|Lone star tick. (Wikipedia photo)|
Lyle Petersen, director of the Division of Vector-Borne Diseases at the CDC's National Center for Emerging and Zoonotic Infections Diseases, said "The data show that we're seeing a steady increase and spread of tick-borne diseases, and an accelerating trend of mosquito-borne diseases introduced from other parts of the world," John Tomasic reports for Route Fifty.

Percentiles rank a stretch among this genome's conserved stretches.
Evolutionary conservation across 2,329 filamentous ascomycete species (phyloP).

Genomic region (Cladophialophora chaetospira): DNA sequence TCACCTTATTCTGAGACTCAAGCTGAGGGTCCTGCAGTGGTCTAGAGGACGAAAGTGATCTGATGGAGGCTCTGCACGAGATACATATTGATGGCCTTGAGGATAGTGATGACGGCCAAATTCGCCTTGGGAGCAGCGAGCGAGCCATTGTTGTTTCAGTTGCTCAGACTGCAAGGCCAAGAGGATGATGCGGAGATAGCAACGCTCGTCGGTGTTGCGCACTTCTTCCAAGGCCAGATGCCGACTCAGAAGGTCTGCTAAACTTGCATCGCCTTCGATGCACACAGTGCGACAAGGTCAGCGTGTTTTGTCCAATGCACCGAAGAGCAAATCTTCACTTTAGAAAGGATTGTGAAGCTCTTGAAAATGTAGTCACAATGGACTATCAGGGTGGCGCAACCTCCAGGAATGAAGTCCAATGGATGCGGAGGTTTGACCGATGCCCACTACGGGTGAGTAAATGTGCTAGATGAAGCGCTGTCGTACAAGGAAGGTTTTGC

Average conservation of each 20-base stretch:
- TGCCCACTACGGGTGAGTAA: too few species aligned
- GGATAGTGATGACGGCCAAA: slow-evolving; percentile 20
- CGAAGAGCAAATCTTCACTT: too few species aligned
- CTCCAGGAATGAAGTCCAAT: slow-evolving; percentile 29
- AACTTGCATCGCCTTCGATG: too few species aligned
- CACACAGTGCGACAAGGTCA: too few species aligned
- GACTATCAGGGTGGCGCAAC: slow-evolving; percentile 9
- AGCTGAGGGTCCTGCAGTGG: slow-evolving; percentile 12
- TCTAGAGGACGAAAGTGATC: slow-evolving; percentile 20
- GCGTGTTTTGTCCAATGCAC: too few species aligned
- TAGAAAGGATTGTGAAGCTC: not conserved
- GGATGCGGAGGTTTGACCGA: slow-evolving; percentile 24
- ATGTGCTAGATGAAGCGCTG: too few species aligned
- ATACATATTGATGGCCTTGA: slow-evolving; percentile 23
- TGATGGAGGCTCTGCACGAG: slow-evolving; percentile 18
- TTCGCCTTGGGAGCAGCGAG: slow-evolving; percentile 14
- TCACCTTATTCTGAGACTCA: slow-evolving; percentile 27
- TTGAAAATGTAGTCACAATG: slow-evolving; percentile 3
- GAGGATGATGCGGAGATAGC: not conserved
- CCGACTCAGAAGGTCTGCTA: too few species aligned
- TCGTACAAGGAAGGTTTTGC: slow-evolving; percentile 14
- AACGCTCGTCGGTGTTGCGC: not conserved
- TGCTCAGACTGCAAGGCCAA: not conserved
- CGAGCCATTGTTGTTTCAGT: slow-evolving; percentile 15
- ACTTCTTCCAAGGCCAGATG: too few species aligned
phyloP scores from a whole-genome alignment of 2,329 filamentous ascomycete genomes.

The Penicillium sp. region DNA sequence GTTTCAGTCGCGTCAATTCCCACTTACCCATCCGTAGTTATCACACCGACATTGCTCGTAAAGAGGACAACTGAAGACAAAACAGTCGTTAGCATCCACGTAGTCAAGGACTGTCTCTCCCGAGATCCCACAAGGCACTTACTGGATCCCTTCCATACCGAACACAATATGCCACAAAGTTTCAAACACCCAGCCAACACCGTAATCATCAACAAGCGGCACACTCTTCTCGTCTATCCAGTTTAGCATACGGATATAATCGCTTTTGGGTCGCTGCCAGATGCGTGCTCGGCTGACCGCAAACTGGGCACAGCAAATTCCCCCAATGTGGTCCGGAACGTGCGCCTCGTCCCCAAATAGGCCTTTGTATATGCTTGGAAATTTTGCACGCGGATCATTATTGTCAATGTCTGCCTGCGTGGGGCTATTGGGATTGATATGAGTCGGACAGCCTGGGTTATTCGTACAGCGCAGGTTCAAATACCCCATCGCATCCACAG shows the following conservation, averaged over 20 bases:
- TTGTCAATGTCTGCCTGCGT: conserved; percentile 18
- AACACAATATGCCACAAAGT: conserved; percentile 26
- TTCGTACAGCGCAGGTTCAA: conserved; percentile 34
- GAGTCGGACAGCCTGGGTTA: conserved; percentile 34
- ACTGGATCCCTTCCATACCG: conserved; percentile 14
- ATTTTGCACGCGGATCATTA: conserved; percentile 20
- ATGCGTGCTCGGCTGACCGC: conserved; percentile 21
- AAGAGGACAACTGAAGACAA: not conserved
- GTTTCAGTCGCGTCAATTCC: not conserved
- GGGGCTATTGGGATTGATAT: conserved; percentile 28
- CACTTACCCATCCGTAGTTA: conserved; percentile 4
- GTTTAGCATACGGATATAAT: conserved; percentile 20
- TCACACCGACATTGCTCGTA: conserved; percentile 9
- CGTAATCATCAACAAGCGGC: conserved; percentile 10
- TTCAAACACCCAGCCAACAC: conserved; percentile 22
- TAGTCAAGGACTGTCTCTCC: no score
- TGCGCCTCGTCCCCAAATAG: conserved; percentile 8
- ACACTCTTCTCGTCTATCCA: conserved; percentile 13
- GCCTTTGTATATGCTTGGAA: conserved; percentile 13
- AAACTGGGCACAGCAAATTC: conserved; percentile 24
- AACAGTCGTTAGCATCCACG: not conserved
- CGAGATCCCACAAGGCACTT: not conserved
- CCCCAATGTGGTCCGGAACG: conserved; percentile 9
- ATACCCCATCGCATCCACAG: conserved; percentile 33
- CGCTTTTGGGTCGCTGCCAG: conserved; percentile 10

In addition to the diseases they cause, bites from the lone star tick can trigger something weirder: an allergy to beef and pork, Zoya Teirstein reports for Grist. Because of global warming, the once-scarce tick has expanded its range to most of the eastern half of the U.S. Lone star ticks thrive in warm, humid environments, and with fewer days below freezing, they're able to stay active longer and breed more. Reforestation efforts may also contribute to the lone star tick's resurgence: they love to hitchhike on white-tailed deer, which are coming back because they have more room to roam.